Cedar Creek Apartments v. Zimmerman (SLCO)

July 19th, 2011

State Tax Commission of Missouri






v.) Appeal Nos.09-10352, 09-10353

)& 09-10354











Decisions of the St. Louis County Board of Equalization sustaining the assessments made by the Assessor in Appeals 09-10352 and 09-10354 and reducing the assessment in Appeal 09-10353 are SET ASIDE.

True values in money for the subject properties for tax years 2009 and 2010 are set at:Appeal 09-10352 – $71,090, residential assessed value of $13,510; Appeal 09-10353 – $5,026,063, residential assessed value of $954,950; and Appeal 09-10354 – $2,011,847, residential assessed value of $382,250.

Complainant appeared by Counsel Thomas L. Caradonna, Lewis, Rice & Fingersh, L.C., St. Louis.

Respondent appeared by Associate County Counselor Paula J. Lemerman.

Case heard and decided by Senior Hearing Officer W. B. Tichenor.


Complainant appeals, on the ground of overvaluation, the decisions of the St. Louis County Board of Equalization, which sustained in part and reduced in part the valuation of the subject properties.The Commission takes this appeal to determine the true value in money for the subject property on January 1, 2009.The Hearing Officer, having considered all of the competent evidence upon the whole record, enters the following Decision and Order.


1.Jurisdiction.Jurisdiction over this appeal is proper.Complainant timely appealed to the State Tax Commission from the decision of the St. Louis County Board of Equalization.A hearing was conducted on April 5, 2011, at the St. LouisCountyGovernmentCenter,Clayton,Missouri.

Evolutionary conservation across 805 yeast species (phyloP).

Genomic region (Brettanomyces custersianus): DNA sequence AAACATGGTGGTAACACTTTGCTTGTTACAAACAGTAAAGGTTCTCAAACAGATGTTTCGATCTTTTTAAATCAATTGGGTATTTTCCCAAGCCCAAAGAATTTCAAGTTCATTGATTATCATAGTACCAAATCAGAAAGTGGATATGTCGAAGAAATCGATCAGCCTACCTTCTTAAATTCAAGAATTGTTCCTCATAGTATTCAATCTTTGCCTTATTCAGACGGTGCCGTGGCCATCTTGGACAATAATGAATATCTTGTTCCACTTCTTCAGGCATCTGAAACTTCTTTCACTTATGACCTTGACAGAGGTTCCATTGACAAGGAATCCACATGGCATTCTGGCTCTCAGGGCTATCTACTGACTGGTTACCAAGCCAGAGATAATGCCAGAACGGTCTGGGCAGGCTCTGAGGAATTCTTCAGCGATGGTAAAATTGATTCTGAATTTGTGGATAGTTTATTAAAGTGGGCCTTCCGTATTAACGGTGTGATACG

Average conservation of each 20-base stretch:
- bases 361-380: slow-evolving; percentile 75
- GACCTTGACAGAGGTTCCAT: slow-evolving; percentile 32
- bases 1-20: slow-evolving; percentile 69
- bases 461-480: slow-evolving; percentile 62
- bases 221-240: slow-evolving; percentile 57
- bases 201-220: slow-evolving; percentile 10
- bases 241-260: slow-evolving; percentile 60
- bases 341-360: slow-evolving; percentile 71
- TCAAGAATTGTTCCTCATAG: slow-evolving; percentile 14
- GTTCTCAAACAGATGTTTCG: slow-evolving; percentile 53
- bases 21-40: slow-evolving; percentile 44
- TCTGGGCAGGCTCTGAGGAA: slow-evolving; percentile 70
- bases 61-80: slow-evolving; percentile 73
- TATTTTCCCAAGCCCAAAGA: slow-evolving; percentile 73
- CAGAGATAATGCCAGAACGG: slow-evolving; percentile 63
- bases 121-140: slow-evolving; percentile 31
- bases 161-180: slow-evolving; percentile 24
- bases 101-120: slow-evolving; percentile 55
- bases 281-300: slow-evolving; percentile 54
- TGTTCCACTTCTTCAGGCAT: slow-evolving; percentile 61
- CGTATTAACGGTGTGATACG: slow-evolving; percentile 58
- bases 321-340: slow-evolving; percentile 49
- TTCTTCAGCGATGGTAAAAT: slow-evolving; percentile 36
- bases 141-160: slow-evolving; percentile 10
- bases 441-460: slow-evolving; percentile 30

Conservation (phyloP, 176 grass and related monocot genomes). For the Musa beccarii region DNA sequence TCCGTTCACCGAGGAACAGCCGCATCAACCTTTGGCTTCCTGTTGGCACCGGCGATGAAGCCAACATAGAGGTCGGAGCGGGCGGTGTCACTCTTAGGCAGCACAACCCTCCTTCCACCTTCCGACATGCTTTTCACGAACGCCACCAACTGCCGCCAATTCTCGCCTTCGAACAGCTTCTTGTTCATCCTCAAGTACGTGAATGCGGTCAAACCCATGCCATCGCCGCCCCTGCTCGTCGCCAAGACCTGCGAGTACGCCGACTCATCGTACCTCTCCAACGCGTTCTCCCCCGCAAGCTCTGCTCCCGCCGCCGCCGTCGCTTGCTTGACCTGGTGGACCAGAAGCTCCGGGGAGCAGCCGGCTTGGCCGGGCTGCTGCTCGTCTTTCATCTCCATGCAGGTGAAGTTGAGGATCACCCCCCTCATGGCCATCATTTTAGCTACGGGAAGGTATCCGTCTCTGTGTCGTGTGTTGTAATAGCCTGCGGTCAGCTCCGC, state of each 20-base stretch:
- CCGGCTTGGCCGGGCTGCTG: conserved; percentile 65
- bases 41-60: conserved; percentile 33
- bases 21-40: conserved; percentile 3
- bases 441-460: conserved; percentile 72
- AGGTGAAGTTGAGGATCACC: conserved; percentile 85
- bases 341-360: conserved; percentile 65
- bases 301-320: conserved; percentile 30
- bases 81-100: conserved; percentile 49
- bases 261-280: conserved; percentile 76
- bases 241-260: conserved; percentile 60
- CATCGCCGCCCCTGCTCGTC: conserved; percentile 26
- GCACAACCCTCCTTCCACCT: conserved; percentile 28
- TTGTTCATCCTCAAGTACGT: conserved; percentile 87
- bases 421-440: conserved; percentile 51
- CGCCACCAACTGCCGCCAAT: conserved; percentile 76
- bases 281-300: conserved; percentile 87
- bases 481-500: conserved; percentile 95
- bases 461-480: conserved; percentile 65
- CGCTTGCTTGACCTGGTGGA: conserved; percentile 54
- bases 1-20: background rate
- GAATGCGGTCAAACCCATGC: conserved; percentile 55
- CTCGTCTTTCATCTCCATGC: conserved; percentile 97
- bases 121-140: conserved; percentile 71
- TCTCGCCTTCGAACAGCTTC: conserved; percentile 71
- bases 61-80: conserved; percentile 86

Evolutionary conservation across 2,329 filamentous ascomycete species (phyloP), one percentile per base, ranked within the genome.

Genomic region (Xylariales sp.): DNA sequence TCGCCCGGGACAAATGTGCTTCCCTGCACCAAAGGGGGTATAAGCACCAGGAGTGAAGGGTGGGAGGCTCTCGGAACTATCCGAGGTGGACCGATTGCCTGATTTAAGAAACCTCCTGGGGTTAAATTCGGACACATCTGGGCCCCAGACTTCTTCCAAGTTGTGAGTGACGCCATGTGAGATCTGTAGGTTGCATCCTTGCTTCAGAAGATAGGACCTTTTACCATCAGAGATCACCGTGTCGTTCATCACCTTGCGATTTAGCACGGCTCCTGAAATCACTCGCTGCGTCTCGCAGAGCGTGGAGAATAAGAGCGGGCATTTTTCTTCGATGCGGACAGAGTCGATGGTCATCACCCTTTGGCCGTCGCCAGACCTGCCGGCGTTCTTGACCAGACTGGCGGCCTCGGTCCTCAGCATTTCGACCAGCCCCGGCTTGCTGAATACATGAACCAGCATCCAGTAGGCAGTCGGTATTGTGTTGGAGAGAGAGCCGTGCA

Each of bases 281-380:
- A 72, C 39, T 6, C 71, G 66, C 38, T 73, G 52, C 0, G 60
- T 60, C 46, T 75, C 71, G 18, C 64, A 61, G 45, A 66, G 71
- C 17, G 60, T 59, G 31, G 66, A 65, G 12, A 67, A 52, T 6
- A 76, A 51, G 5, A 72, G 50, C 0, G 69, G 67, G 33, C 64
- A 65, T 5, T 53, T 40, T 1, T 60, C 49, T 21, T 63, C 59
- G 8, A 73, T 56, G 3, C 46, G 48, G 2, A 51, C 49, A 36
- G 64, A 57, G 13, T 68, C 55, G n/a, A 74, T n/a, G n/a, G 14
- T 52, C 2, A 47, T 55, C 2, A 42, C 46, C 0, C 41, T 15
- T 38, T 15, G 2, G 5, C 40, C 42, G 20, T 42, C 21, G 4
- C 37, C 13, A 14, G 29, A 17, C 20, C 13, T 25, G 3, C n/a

2.Assessment.The Assessor appraised the property in Appeal 09-10352 at $80,800, a residential assessment of $15,350.[1]The Board sustained the assessment.

The Assessor appraised the property in Appeal 09-10353 at $6,783,600, a residential assessment of $1,288,880.The Board reduced the true value in money to $5,616,000, a residential assessment of $1,067,040.

The Assessor appraised the property in Appeal 09-10354 at $2,249,200, a residential assessment of $427,350.The Board sustained the assessment.

The total combined true value in money is $7,946,000, with a total combined assessed value of $1,509,740

3.Subject Property.[2]The subject property is located at 7912 Olde English Road, St. Louis County, Missouri.The respective properties are identified by parcel numbers 24H111591, 25H430875 and 25H120135.The property consists of a 228 unit, multi-family residential development known as Cedar Creek Lodge Apartments.The three properties are a single economic unit and will therefore be referred to as the “property,” “subject property” or “property under appeal.”

The property consists of an 11.84 acre tract of land.It is improved by eight, three story wood frame apartment buildings, with 7,242 square feet of basement area, a club house and a laundry/maintenance building, constructed in 1973.A breakdown of the apartment units within the eight buildings is as follows:

Unit Type

# of Units

Size (SF)

Total Area

1BR/1 BA




1BR/1 BA

















4.Complainant’s Evidence.Complainant presented the appraisal[3] and written direct testimony[4] of Kent D. Gastreich, Missouri Certified General Appraiser, W. H. Heyden & Associates, Inc.Mr. Gastreich testified under cross-examination.[5]

There was no evidence of new construction and improvement from January 1, 2009, to January 1, 2010, therefore the assessed value for 2009 remains the assessed value for 2010.[6]